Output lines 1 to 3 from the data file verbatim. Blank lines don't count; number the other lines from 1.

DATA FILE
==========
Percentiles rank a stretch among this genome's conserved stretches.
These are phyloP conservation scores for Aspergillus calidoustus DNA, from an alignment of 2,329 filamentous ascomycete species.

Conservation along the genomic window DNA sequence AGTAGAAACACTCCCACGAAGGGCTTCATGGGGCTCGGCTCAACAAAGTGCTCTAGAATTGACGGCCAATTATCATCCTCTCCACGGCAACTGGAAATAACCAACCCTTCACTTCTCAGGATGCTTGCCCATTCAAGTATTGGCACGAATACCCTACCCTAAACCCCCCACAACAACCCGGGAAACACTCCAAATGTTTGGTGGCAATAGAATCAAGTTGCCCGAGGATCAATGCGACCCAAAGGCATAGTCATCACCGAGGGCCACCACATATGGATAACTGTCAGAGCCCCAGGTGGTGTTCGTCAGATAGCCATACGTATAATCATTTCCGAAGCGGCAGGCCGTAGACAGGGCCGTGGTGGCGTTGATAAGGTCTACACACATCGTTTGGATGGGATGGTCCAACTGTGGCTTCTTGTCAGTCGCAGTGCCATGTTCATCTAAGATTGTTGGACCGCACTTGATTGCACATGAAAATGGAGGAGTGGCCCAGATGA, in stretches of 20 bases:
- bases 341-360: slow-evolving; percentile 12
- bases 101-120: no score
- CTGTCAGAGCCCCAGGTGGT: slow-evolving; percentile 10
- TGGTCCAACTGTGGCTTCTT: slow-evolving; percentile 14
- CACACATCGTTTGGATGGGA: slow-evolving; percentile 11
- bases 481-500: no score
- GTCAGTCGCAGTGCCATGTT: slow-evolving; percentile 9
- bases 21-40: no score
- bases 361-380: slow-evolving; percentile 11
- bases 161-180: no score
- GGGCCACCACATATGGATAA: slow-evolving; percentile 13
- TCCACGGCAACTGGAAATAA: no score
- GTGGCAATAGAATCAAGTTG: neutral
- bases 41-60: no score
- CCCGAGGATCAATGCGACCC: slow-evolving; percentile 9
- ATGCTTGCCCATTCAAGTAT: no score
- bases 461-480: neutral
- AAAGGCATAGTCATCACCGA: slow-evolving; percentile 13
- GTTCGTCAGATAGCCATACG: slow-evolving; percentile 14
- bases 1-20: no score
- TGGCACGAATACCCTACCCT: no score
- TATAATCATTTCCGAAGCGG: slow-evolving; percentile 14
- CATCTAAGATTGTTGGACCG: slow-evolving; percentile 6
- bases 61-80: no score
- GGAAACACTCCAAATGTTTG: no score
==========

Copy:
Percentiles rank a stretch among this genome's conserved stretches.
These are phyloP conservation scores for Aspergillus calidoustus DNA, from an alignment of 2,329 filamentous ascomycete species.

Conservation along the genomic window DNA sequence AGTAGAAACACTCCCACGAAGGGCTTCATGGGGCTCGGCTCAACAAAGTGCTCTAGAATTGACGGCCAATTATCATCCTCTCCACGGCAACTGGAAATAACCAACCCTTCACTTCTCAGGATGCTTGCCCATTCAAGTATTGGCACGAATACCCTACCCTAAACCCCCCACAACAACCCGGGAAACACTCCAAATGTTTGGTGGCAATAGAATCAAGTTGCCCGAGGATCAATGCGACCCAAAGGCATAGTCATCACCGAGGGCCACCACATATGGATAACTGTCAGAGCCCCAGGTGGTGTTCGTCAGATAGCCATACGTATAATCATTTCCGAAGCGGCAGGCCGTAGACAGGGCCGTGGTGGCGTTGATAAGGTCTACACACATCGTTTGGATGGGATGGTCCAACTGTGGCTTCTTGTCAGTCGCAGTGCCATGTTCATCTAAGATTGTTGGACCGCACTTGATTGCACATGAAAATGGAGGAGTGGCCCAGATGA, in stretches of 20 bases: